In Cardiac Ultrasound

The use of ultrasound for cardiac imaging and investigation of hemodynamics has been revolutionary in the diagnosis and treatment of heart disease. Currently, ultrasound techniques available for use on a limited clinical or investigational basis include intravascular ultrasound, 3D and 4D imaging, and embryonic cardiac imaging. Intravascular ultrasound uses catheters with ultrasound transducers mounted on the tips. These transducers are capable of cross-sectional imaging or true sector imaging using phased-array ultrasound transducers mounted on their tips (3,14).

As technology has improved, relatively small catheters and high-frequency transducers are available for imaging of the aorta and pulmonary arteries, aortic and pulmonary valves, and coronary arteries. Coronary artery imaging has been particularly useful in heart transplant patients as a means to detect intimal thickening associated with chronic rejection (15) and in patients with Kawasaki syndrome who develop coronary artery aneurysms (3). Intravascular ultrasound has also been used for intracardiac monitoring of interventional procedures (14).

Three-dimensional imaging technology has been improved so that cardiac images can be displayed in real time (called 4D imaging). Three- and 4D images are useful for creation of a movable 3D image to assist with surgical planning (1).

Cardiac Motion Quantification

Fig. 4. Two-dimensional and motion-mode (M-mode) images obtained from parasternal short-axis views. (A) View through the base of the heart in diastole. (B) Same imaging plane in systole with the pulmonary valve open. M-mode measurements of the right ventricle, aorta, and left atrium (E) are obtained in this plane. (C) Cross-sectional or short-axis view of the left ventricle at the level of the papillary muscles in diastole. (D) Same plane in systole. This is the appropriate level for quantification of left ventricular function by shortening fraction. (F) M-mode recording at the level of the mitral valve, a plane just above that seen in C and D. Abnormalities of mitral valve motion can be demonstrated in this plane. Ao, aorta; D, diastole; IVS, = interventricular septum; LA, left atrium; LV, left ventricle; LV, left ventricle, diastole; LVS, left ventricle, systole; PA, main pulmonary artery; RA, right atrium; RV, right ventricle; S, systole.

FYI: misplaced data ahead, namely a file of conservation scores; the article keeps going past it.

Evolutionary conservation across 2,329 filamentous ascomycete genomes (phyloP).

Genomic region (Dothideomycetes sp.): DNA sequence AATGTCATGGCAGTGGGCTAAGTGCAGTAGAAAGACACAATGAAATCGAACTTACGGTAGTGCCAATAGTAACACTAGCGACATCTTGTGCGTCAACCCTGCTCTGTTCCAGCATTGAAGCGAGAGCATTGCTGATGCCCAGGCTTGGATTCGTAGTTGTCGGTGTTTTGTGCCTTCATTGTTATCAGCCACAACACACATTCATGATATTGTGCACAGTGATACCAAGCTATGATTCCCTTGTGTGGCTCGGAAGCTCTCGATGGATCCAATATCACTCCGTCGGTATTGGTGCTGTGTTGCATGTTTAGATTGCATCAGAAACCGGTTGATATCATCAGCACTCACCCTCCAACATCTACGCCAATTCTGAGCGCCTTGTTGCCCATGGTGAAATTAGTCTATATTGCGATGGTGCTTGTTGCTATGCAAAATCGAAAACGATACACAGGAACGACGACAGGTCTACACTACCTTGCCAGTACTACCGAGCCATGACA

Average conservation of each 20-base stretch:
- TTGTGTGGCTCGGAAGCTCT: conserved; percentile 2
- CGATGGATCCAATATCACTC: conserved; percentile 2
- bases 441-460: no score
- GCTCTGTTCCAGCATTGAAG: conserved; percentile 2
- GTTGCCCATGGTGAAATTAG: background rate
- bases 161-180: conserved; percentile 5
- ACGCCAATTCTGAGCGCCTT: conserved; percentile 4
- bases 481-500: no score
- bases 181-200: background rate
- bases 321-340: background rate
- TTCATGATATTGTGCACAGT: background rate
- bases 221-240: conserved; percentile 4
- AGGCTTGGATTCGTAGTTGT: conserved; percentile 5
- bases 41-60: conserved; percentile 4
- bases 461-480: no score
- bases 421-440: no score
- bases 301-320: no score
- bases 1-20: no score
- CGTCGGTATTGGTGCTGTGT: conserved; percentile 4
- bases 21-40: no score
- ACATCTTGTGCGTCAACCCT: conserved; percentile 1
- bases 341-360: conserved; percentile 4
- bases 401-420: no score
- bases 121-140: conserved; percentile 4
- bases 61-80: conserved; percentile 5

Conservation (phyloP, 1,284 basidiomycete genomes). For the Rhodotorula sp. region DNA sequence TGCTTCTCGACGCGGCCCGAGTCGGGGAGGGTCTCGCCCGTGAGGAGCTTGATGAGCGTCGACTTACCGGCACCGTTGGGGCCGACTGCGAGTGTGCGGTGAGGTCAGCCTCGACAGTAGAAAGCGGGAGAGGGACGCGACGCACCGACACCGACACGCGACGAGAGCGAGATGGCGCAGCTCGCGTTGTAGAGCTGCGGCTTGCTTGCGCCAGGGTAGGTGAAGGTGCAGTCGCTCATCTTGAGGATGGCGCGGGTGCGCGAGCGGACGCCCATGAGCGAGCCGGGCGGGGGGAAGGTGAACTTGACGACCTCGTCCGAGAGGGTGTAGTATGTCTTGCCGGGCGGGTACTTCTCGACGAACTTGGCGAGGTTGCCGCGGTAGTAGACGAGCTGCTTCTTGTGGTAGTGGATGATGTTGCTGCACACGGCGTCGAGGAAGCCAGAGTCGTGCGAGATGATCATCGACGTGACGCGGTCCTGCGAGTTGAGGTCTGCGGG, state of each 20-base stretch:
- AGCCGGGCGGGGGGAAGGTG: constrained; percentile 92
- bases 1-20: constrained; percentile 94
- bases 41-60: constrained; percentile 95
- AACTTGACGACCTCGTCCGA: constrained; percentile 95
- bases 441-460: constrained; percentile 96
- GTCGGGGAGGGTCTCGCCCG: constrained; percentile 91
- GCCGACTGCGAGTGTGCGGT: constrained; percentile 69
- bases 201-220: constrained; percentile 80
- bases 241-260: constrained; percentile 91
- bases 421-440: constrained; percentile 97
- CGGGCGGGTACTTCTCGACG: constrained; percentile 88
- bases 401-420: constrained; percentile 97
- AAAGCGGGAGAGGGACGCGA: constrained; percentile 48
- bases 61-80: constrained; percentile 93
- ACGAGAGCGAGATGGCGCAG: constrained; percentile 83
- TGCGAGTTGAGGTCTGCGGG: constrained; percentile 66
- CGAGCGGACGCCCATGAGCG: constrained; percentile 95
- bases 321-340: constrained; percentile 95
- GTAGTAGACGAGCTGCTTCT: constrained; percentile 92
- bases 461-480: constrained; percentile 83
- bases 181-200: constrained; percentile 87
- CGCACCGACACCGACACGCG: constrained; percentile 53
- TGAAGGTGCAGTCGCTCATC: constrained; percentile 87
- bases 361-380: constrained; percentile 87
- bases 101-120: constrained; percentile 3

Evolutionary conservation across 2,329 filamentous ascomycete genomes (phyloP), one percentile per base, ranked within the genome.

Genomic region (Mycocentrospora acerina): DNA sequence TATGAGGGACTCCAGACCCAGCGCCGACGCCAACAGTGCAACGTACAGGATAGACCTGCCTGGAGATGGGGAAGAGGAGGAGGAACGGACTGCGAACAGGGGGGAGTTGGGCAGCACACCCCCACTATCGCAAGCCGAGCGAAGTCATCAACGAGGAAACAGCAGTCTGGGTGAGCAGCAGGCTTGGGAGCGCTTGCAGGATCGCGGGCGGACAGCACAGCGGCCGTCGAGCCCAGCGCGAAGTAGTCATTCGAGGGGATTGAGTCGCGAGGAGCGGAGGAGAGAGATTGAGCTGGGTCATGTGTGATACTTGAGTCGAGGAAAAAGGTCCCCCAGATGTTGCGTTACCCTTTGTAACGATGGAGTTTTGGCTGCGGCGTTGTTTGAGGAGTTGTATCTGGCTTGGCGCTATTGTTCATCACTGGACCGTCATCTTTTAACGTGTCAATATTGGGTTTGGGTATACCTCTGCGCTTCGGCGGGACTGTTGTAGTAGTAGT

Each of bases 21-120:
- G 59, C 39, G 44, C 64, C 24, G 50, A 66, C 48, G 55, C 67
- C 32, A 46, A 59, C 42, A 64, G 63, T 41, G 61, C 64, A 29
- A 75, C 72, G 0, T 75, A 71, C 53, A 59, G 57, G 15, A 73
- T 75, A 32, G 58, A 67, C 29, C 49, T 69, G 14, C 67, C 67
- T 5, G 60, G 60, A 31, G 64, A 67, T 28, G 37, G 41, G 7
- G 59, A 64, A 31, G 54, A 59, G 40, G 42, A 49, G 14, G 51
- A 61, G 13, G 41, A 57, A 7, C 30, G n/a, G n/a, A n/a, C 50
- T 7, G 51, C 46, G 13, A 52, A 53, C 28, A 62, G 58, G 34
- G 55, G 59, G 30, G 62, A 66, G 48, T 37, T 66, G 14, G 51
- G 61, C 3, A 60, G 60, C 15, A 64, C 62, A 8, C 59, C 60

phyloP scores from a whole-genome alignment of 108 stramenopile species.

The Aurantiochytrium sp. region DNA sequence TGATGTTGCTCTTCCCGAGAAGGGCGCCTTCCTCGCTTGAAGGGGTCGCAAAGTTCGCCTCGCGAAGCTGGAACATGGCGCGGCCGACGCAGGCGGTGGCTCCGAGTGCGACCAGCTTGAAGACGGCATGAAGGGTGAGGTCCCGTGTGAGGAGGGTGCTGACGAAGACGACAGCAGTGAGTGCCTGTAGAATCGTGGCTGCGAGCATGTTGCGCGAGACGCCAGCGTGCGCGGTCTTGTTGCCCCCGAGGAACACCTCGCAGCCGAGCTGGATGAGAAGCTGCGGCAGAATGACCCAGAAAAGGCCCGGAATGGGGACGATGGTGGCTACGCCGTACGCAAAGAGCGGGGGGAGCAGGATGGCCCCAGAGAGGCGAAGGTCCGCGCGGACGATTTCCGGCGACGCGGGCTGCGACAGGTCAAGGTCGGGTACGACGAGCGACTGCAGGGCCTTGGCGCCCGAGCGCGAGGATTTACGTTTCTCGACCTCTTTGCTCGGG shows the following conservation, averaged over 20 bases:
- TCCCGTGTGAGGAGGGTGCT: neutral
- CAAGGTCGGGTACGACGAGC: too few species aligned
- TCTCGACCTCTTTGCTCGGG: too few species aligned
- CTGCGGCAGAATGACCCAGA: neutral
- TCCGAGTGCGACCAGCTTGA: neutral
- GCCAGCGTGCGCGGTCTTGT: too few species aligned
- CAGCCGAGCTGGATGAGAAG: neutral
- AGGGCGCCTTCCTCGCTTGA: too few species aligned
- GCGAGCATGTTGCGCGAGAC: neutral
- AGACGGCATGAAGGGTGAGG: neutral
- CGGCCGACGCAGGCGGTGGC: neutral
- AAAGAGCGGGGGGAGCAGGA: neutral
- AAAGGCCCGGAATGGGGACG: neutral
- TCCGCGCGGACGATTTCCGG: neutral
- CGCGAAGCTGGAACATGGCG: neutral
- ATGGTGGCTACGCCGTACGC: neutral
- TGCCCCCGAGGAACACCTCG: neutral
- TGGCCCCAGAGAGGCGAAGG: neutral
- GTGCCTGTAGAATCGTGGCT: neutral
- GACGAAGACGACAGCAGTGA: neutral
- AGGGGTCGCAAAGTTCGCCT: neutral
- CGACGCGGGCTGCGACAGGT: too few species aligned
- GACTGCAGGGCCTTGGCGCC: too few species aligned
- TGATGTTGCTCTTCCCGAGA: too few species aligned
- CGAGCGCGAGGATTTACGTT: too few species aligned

Fig. 4. Two-dimensional and motion-mode (M-mode) images obtained from parasternal short-axis views. (A) View through the base of the heart in diastole. (B) Same imaging plane in systole with the pulmonary valve open. M-mode measurements of the right ventricle, aorta, and left atrium (E) are obtained in this plane. (C) Cross-sectional or short-axis view of the left ventricle at the level of the papillary muscles in diastole. (D) Same plane in systole. This is the appropriate level for quantification of left ventricular function by shortening fraction. (F) M-mode recording at the level of the mitral valve, a plane just above that seen in C and D. Abnormalities of mitral valve motion can be demonstrated in this plane. Ao, aorta; D, diastole; IVS, = interventricular septum; LA, left atrium; LV, left ventricle; LV, left ventricle, diastole; LVS, left ventricle, systole; PA, main pulmonary artery; RA, right atrium; RV, right ventricle; S, systole.

Right Ventricle Dimensions

Fig. 5. (A) Two-dimensional apical four-chamber view of the heart in diastole (open mitral valve). (B) Same imaging plane in systole (closed atrioventricular valves). The pulsed wave Doppler tracing (C) demonstrates mitral inflow toward the transducer (above the baseline) and aortic outflow away from the transducer (below the baseline). The mitral valve inflow tracing shows passive filling of the left ventricle during early diastole (E) followed by active filling of the left ventricle in late diastole with the onset of atrial contraction (A). Aortic outflow occurs in systole. LA, left atrium; LV, left ventricle; MV, mitral valve; RA, right atrium; RV, right ventricle.

Fig. 5. (A) Two-dimensional apical four-chamber view of the heart in diastole (open mitral valve). (B) Same imaging plane in systole (closed atrioventricular valves). The pulsed wave Doppler tracing (C) demonstrates mitral inflow toward the transducer (above the baseline) and aortic outflow away from the transducer (below the baseline). The mitral valve inflow tracing shows passive filling of the left ventricle during early diastole (E) followed by active filling of the left ventricle in late diastole with the onset of atrial contraction (A). Aortic outflow occurs in systole. LA, left atrium; LV, left ventricle; MV, mitral valve; RA, right atrium; RV, right ventricle.

Unfortunately, to date available large transducer sizes and slow image processing capabilities make 3D and 4D imaging inappropriate for routine cardiac ultrasound examinations (7).

Last, ultrasound imaging technology has been improved so that the heart can be studied during embryonic development. For example, pregnant mice can be anesthetized and undergo fetal cardiac imaging as early as 8-9 d after conception so that the anatomy and blood flow patterns can be observed during both normal and abnormal cardiac development (16-18).

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Responses

  • Magnus
    What is 3D multi plane reconstruction of the heart in ultrasound?
    3 years ago

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